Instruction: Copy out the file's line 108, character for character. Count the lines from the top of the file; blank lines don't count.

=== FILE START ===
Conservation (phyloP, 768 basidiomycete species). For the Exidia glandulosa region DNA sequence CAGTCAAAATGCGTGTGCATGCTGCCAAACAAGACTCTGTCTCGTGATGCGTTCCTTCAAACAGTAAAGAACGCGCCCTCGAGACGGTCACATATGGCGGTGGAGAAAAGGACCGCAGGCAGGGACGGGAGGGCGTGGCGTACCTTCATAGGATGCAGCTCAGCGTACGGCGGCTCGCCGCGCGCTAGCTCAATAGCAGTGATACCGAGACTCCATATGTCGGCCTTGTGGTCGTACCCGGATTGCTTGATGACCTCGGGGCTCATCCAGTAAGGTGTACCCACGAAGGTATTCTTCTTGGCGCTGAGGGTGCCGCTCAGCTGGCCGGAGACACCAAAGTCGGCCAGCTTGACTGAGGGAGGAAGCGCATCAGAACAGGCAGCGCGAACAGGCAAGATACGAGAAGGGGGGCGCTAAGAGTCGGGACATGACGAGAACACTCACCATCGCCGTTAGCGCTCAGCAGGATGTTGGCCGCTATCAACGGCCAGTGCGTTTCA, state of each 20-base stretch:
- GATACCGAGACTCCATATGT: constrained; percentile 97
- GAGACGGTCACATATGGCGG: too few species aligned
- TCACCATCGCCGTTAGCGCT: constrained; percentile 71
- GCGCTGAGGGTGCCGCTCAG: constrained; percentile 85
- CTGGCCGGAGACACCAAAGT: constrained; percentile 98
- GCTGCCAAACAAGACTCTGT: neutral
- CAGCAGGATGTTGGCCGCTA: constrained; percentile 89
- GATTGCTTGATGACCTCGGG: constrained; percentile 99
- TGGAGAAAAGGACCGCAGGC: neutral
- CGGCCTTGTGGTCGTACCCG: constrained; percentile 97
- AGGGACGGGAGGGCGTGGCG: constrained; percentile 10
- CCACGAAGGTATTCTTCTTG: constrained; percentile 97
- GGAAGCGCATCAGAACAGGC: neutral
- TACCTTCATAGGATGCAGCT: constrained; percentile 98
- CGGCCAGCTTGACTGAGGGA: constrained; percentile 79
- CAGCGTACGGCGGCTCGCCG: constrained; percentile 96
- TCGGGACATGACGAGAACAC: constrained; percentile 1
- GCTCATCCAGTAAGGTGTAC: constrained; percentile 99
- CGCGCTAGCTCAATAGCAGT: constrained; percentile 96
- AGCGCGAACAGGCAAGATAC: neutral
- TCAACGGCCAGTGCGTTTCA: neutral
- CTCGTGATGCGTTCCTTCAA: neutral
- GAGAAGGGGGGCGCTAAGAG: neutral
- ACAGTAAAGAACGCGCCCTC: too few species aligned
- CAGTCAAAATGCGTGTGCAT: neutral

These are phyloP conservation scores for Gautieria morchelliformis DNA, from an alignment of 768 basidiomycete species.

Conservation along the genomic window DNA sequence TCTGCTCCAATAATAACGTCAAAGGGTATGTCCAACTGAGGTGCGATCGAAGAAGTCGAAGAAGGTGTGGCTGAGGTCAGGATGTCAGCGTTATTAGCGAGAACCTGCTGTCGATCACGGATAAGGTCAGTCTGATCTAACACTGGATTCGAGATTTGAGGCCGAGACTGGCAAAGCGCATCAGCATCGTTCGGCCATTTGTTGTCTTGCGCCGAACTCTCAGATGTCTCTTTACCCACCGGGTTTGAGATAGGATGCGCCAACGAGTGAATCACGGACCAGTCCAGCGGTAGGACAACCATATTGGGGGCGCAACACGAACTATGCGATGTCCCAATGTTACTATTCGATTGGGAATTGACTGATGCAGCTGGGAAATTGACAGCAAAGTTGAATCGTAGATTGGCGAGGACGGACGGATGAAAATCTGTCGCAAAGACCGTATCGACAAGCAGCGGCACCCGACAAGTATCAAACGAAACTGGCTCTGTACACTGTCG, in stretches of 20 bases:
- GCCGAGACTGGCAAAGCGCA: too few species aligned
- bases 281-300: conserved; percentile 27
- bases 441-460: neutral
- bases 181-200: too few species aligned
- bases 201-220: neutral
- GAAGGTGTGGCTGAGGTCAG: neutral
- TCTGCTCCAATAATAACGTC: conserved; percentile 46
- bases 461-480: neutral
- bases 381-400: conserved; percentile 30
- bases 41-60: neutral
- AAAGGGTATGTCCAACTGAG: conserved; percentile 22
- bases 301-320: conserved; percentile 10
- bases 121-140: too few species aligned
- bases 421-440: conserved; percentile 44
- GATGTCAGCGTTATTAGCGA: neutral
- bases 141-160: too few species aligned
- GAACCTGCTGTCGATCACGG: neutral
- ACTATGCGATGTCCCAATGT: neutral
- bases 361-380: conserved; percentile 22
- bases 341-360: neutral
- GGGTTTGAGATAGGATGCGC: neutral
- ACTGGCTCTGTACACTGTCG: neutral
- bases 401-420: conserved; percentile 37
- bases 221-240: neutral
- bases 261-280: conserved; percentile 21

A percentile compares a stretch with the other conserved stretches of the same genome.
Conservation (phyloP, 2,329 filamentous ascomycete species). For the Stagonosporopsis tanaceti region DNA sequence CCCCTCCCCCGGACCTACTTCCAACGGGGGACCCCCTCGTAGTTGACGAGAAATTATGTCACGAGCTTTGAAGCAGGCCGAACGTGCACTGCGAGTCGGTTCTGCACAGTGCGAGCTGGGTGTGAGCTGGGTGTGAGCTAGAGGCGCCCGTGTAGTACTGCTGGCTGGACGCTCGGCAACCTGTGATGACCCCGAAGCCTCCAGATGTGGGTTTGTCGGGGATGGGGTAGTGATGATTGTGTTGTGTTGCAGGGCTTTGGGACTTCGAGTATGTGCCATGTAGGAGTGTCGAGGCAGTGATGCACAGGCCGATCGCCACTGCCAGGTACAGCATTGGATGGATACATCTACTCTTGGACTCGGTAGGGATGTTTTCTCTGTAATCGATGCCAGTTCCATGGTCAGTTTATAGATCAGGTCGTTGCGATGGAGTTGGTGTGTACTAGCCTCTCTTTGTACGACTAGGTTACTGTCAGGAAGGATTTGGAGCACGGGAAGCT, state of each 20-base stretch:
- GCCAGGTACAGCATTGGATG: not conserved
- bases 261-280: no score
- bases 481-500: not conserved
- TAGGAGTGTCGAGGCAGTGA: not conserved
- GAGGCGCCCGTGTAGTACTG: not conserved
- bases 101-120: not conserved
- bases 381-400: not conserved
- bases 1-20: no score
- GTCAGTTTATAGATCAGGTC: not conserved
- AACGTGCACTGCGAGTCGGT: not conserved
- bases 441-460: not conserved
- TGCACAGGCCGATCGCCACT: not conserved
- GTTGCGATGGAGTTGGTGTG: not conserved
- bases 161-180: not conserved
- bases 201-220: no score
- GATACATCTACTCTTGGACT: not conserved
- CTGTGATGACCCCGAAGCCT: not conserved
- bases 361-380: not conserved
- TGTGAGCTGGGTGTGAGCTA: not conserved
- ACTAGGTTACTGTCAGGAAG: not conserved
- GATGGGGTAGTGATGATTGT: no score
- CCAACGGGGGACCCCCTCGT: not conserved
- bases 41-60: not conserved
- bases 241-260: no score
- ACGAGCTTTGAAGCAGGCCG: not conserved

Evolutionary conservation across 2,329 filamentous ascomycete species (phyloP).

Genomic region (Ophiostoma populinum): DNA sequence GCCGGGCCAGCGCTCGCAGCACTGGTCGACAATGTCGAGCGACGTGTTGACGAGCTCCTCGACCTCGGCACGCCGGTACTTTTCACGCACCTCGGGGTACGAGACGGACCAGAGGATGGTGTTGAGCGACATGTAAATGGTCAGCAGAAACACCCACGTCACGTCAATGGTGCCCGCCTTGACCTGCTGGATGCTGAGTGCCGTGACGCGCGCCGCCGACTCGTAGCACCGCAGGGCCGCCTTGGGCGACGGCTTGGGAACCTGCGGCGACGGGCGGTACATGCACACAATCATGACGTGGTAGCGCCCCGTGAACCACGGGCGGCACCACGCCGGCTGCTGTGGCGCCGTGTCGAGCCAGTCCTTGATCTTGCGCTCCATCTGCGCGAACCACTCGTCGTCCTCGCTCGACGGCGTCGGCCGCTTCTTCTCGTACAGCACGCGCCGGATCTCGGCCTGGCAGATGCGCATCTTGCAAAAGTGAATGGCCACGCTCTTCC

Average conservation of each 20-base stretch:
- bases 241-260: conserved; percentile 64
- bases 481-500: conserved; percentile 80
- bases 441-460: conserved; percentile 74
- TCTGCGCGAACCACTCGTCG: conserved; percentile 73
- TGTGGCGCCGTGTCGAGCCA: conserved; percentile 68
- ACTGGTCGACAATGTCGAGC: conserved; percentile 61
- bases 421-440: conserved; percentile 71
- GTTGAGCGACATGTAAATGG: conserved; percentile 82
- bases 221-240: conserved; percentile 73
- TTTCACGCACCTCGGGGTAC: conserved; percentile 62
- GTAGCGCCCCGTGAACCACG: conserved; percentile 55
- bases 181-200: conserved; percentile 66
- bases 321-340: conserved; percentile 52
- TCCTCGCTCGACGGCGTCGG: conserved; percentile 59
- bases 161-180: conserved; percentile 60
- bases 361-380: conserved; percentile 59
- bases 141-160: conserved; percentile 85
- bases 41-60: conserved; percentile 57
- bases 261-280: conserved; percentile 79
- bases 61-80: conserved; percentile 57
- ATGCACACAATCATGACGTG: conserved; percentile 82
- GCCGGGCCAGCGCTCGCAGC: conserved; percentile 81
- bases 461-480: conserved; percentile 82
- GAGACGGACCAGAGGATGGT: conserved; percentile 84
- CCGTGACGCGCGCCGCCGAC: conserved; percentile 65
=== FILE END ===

- CCGTGACGCGCGCCGCCGAC: conserved; percentile 65